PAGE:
The following is a transcript of the interview with National Economic Council Director Larry Kudlow that aired Sunday, June 30, 2019, on "Face the Nation."
MARGARET BRENNAN: We turn now to Larry Kudlow, the National Economic Council director, who joins us this morning from Connecticut. Larry, good to have you here. The president said he's not increasing tariffs on China and he's allowing American companies to do business with Huawei. That essentially throws that tech firm a lifeline. What did the U.S. get for these concessions?
LARRY KUDLOW: Well, let's- first of all, the talks are going to restart. I think that's a very big deal right there. No timeline, Margaret, but they are going to restart. Look, regarding the Huawei story, let me just try to clarify that, there will be sales from American companies, but- but only in the sense of the general merchandise, things that are available in other places around the world. Anything to do with national security concerns will not receive a new license from the Commerce Department. I think that's very important. I think people have to understand that stuff that's generally available will be- will be probably getting a temporary license from the Commerce Department. We'll see how far that goes. Second point is, we are hoping and expecting that China will engage in large scale purchases of American farm products and farm services as the talks continue. The talks may not be ending, the talks may not even be solved, but the president believes that China will begin to purchase American agriculture and that's going to be a big boost to our farmers and that would be a good faith show that these are serious talks and negotiations.
MARGARET BRENNAN: But on those purchases that you say might happen, in the meantime, the existing tariffs still stay in place. So that means the retaliatory tariffs are too. And even with this announcement of China potentially buying more product, according to the USDA that market for soybean farmers won't recover until 2026 or 2027. They're losing markets the longer this goes on. So how much damage can America stomach?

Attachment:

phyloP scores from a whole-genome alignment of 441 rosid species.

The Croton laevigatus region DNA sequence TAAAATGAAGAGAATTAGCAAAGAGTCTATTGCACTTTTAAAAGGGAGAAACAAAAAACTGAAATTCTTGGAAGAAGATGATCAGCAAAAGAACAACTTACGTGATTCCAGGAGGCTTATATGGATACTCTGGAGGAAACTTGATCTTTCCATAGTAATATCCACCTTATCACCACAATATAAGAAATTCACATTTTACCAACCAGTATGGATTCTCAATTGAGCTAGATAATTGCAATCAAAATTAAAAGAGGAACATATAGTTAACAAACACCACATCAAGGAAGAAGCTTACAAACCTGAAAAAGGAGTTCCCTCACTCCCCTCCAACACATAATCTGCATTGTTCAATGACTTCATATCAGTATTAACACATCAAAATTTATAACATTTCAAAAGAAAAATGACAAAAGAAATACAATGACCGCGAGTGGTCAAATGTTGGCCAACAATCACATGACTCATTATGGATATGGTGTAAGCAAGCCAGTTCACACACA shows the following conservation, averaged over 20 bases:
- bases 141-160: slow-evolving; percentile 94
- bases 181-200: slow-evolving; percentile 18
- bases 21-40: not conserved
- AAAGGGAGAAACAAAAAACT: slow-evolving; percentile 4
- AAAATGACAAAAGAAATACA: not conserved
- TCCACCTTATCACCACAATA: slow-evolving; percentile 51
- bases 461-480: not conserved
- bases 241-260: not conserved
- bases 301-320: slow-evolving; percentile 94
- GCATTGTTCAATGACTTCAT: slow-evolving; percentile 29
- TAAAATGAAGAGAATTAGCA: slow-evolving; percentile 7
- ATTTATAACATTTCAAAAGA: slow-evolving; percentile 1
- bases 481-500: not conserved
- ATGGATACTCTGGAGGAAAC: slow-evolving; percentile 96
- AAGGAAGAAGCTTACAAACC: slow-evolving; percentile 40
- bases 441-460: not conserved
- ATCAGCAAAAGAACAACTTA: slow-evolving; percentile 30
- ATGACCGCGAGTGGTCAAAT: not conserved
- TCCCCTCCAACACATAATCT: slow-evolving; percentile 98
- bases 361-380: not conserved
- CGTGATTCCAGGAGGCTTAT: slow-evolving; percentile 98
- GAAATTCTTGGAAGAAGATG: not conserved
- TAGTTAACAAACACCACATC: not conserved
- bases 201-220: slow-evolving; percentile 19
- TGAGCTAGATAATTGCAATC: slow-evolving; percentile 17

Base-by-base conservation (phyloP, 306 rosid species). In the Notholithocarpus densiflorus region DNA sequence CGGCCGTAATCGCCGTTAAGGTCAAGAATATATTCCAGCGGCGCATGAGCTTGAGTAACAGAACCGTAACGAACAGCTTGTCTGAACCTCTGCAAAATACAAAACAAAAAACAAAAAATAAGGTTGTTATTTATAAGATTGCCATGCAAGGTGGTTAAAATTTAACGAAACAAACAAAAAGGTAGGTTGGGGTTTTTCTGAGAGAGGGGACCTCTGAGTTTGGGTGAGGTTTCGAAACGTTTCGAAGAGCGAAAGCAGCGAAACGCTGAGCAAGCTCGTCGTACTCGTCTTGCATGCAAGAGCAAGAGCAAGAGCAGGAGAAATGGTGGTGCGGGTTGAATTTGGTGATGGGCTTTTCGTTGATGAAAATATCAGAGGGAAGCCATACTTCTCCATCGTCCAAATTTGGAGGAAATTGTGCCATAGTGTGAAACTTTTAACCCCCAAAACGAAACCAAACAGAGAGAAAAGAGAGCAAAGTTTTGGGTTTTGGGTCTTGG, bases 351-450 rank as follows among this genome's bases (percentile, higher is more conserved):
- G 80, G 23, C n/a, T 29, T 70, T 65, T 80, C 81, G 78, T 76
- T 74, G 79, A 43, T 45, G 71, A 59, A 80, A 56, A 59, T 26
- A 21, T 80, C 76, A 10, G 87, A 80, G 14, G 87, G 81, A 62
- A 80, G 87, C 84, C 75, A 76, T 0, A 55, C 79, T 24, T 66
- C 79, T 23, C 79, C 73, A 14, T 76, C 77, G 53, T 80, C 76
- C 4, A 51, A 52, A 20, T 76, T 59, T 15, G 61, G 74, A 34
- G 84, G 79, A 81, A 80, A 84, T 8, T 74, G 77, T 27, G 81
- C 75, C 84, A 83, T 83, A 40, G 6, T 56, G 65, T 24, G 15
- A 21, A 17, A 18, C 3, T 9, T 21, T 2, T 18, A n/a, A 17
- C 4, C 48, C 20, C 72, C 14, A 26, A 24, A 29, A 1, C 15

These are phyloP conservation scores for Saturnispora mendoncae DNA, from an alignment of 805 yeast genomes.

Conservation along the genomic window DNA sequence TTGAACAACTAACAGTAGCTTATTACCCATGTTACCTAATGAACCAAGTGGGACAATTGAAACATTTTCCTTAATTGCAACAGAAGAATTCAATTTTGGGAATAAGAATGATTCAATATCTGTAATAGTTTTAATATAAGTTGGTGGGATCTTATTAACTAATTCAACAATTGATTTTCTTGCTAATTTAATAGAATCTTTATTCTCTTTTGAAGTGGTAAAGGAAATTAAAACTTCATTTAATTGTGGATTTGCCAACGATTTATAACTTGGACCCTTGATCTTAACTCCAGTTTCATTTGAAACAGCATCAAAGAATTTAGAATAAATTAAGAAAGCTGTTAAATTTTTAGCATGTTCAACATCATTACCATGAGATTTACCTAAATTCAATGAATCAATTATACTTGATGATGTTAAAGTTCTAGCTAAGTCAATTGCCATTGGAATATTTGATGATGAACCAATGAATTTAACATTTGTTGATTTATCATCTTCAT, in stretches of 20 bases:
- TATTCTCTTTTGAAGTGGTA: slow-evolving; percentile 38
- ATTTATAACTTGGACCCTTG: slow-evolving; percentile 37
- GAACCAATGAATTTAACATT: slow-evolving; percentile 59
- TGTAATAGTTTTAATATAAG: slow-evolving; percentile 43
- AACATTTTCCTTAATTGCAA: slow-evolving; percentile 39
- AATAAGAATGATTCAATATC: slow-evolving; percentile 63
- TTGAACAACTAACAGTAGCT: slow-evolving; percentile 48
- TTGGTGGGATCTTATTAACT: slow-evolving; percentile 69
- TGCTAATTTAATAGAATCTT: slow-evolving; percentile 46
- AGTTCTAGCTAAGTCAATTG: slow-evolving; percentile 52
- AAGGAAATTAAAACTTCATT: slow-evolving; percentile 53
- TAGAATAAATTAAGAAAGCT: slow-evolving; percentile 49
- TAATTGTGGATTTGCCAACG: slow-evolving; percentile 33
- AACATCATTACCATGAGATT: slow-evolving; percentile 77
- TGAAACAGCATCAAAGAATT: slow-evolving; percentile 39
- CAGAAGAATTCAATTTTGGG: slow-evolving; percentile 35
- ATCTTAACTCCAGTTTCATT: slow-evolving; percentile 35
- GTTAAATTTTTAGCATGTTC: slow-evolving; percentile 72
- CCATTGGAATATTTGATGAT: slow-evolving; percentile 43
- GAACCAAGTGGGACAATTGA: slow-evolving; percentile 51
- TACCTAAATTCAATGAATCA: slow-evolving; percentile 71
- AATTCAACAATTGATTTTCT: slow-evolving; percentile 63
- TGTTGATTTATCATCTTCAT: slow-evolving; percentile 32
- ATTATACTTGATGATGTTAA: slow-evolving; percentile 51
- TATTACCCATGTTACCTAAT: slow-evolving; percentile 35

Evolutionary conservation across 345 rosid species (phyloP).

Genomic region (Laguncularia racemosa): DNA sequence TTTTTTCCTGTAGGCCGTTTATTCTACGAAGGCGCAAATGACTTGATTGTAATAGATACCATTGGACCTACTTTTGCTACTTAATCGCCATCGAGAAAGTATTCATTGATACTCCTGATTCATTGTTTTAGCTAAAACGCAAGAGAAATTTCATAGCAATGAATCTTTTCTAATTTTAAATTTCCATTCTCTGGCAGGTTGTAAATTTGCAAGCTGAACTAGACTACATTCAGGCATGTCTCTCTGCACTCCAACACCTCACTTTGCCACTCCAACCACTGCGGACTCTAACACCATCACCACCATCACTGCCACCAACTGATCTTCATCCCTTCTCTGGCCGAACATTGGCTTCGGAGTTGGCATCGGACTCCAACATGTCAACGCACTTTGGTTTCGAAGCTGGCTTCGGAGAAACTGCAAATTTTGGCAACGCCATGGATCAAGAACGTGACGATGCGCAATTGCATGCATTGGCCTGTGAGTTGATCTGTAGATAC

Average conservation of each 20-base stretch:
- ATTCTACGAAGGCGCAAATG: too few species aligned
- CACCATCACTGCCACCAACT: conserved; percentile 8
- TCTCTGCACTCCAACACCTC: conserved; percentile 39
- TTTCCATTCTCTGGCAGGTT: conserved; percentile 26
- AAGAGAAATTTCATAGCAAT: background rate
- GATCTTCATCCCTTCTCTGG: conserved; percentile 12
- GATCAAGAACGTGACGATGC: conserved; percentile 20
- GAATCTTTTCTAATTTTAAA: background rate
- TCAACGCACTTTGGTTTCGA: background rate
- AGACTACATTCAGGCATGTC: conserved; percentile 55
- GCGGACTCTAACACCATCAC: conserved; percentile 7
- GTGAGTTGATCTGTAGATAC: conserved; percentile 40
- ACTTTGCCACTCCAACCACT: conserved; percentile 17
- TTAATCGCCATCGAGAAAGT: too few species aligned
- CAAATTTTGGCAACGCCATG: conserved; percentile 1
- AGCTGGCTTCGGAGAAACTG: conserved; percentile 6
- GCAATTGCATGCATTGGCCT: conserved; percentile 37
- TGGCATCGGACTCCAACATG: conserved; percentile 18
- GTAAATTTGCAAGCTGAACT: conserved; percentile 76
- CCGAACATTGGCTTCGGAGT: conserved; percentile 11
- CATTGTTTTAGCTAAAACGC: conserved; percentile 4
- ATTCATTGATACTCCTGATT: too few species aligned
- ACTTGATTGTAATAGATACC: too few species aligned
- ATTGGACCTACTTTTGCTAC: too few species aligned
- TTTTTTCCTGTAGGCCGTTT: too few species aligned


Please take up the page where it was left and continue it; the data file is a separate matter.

KUDLOW: Well look, that may be, I don't want to forecast that. We'll see if China steps in to fill the void. Our farmers have been terrific, they're patriots, they support the president's dealings with China. Pres- strongest president we've ever had in US-China relations. China's problems, you know, IP theft, forced transfers of technology, problems with getting into cloud services, problems with tariffs, problems with non-tariff barriers, all these things are going to have to be addressed. And that's the only way it'll help the American economy. It's a very unbalanced trading relationship, Margaret, as you may know. That has to be fixed. It's not going to be 50-50. They have many more remedies and correctives to make, and that's what President Trump said in his news conference and elsewhere in this recent trip to Japan. Now having said that, with respect to the farmers, we are doing the best we can. We are providing short-term assistance to keep them going and try to fill the void until we can get better international markets. The farmers themselves, the farm groups, they've been great patriots and we- we celebrate their support to make America's overall economy very, very strong. And let's see if the Chinese make good on this promise, that'll have a bearing. You know, the president said on tariffs, let me make this point, he said, "no additional tariffs for now." So he's going good faith to see how these talks go, to see if China delivers on an early agriculture promise, let's call it an early harvest, but that may be up for grabs. We will see. No one can predict with certainty.